Mortgage jargon

A little help to understand the language of mortgages.

Annual Percentage Rate is the overall cost of a loan, taking into account the term, interest rate and other costs.
Arrangement fee
A fee charged by the lender when taking out a mortgage.
Bank of England Base Rate
The interest rate set by the Bank of England.
Building survey
An extensive survey, carried out by a qualified surveyor, to identity faults and any potential problems in the property you are considering buying.
Buy-to-Let mortgage
The type of loan to purchase a property you intend to rent to tenants.
The amount you borrow to buy your home.
Capped mortgage
A mortgage that has a maximum limit on the interest rate you are required to pay during the special discount period.
Cash-back mortgage
A mortgage that comes with a cash advance on completion of your mortgage.
The legal work involved in buying and selling property.
The amount of money that you put towards a home purchase, excluding any monies from a mortgage.
The fees you pay to the conveyancer or solicitor. These may include Land Registry fees and stamp duty.
Discounted mortgage
A mortgage with a discounted variable rate of interest for a set period, after which the rate will increase.
Early repayment charge
A charge you may have to pay if you terminate a mortgage early - by paying it back early and/or moving to another lender.
Energy Performance Certificates
Energy Performance Certificates record how energy efficient a property is. The certificate will provide a rating of the energy efficiency and CO2 emissions of a building from A to G, where A is very efficient and G is very inefficient.
The total value of your property less the current mortgage amount and any other secured loans you have against the property.
Fixed rate
An interest rate that is fixed, not going up or down, for a set period of time.
Flexible mortgage
You can vary the amount you pay each month.
The Financial Conduct Authority – the UK’s financial services regulator.
If your income isn’t enough to secure a mortgage in your own right you may appoint someone who guarantees the mortgage repayments. Your guarantor is fully liable for repaying the mortgage if you default on the loan.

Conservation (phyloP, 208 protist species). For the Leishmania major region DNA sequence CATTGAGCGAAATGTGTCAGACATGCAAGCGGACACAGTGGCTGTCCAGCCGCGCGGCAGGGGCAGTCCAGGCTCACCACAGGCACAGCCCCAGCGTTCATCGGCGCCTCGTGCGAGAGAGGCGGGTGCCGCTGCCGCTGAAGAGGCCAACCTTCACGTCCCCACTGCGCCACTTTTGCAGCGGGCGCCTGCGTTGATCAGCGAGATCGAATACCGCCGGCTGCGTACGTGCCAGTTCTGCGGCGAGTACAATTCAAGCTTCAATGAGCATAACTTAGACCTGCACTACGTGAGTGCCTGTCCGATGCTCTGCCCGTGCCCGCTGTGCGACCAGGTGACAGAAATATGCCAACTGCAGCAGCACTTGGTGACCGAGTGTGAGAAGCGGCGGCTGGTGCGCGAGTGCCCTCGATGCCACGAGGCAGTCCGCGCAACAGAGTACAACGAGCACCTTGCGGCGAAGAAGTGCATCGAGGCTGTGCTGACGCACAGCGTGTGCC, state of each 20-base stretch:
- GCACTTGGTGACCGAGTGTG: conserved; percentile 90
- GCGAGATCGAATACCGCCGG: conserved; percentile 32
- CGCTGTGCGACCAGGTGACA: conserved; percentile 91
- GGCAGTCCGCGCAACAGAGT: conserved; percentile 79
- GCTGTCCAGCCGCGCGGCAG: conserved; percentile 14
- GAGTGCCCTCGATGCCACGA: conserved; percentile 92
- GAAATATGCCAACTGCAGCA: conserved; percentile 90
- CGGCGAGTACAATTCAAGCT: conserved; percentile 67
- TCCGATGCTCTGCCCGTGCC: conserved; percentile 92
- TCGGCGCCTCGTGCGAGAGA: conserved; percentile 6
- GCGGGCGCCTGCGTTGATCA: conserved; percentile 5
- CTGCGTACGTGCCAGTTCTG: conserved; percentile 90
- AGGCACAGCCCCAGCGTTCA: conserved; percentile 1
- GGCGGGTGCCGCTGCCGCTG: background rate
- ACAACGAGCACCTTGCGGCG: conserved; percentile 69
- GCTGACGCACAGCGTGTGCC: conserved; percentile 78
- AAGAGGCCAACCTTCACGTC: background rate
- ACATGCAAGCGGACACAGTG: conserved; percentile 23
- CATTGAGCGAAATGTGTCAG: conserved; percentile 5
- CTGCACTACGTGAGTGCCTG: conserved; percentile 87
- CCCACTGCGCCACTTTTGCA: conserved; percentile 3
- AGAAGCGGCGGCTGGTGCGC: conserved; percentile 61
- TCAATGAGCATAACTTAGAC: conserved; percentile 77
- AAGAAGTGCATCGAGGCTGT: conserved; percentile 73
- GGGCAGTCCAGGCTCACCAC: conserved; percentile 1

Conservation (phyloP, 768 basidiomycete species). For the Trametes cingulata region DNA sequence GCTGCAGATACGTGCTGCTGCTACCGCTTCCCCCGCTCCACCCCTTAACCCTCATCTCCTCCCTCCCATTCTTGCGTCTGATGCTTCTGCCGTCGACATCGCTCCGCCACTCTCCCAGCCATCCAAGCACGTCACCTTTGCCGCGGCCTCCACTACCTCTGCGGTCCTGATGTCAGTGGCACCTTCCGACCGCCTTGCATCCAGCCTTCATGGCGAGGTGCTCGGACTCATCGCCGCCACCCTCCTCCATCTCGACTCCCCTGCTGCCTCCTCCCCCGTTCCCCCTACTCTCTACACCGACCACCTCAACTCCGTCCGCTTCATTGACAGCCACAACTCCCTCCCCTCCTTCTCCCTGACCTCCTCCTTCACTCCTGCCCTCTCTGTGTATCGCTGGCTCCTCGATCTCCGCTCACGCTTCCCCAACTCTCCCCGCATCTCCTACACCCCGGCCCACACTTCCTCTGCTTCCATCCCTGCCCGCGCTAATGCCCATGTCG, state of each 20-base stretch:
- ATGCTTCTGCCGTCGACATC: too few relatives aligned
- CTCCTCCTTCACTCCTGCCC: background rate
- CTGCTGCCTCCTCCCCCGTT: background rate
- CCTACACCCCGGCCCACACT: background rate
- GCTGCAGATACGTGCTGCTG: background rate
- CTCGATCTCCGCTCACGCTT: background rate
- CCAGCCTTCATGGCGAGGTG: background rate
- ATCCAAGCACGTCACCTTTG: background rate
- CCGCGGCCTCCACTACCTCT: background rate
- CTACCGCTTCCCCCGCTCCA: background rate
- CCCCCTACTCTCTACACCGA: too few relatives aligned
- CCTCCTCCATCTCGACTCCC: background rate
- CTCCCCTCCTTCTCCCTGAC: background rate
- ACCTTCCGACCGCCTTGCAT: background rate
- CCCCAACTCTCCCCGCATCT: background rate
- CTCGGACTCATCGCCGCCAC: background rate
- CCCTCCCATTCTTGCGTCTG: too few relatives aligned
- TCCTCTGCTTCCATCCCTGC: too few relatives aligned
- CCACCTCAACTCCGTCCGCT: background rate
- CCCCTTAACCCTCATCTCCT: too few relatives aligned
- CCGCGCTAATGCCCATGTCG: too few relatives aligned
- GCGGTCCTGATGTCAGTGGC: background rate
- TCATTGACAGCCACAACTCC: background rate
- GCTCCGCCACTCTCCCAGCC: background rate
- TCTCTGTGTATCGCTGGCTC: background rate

Higher lender charge
This is an insurance premium that you may be asked to pay for some mortgages. Usually this happens when the Loan to Value (LTV) is higher than a certain level. Not all lenders require this and the starting level and rate charged may vary. This used to be known as a mortgage indemnity guarantee premium.
Income multiples
Your earnings will be multiplied by this amount to decide how much you can borrow.
The charge made by lenders when you borrow their money.
Interest rate
The figure that determines how much interest you pay.
Interest-only mortgage
A mortgage where you only pay the interest charges of the loan each month. You are not reducing the loan amount. At the end of the agreed time, you will still owe the lender for the property.
Land Registry fee
A fee paid to the Land Registry to register ownership of a property.
A legal contract which gives the ownership of a leasehold property to the buyer for a fixed period of time
The percentage of money you want to borrow compared to the cost of the property.
A loan which is secured against a property.
Mortgage broker
A mortgage broker helps you understand the various mortgage types and deals available. A mortgage broker will provide mortgage advice and recommend a mortgage for you or they may provide you with information to enable you to make your own choice.
Mortgage deed
The legal agreement which gives the lender a legal right to the property.
Mortgage term
The period of time over which the mortgage will be repaid.
Offer of advance
The formal offer of a mortgage from a mortgage provider.
Redemption figure
The outstanding amount to pay off a mortgage.
The process of changing your mortgage for a different one, without moving home.
Repayment mortgage
A mortgage that pays off both the mortgage loan and the interest at the same time. On completion of the mortgage term your mortgage will be fully repaid, provided all the mortgage payments have been made.
Stamp duty land tax
A tax which home buyers must pay on properties above a certain value. For current rates please select the following link.
Standard variable rate mortgage
A loan at the lender's normal mortgage rate, without any discounts or deals.
Secured loan
A mortgage is a secured loan on your home. If you fail to repay the mortgage your lender may be able to repossess your home to get its money back.
Structural survey
A more detailed report which is tailored to your needs. It may be useful when buying an old or unusual property.
Title deeds
A legal document which sets out the ownership of a property.
Tracker mortgage
A mortgage with an interest rate that is usually linked to a particular rate and that moves up or down with it.
A brief inspection of the property you are looking to buy, for the benefit of the mortgage lender. This ensures that the mortgage lender is not lending more than the property is worth and the property is suitable security for the mortgage. It will not tell you if it is a good or bad buy. For your own peace of mind, you may want your own survey.
Vendor gifted deposit
This is where the person selling the house funds a percentage of the deposit on behalf of the purchaser. The purchase price must be a fair market price and cannot be over-inflated to account for the gifted deposit. However, not all banks accept this method of raising a deposit and all insist on part of the deposit to be paid by the purchaser.

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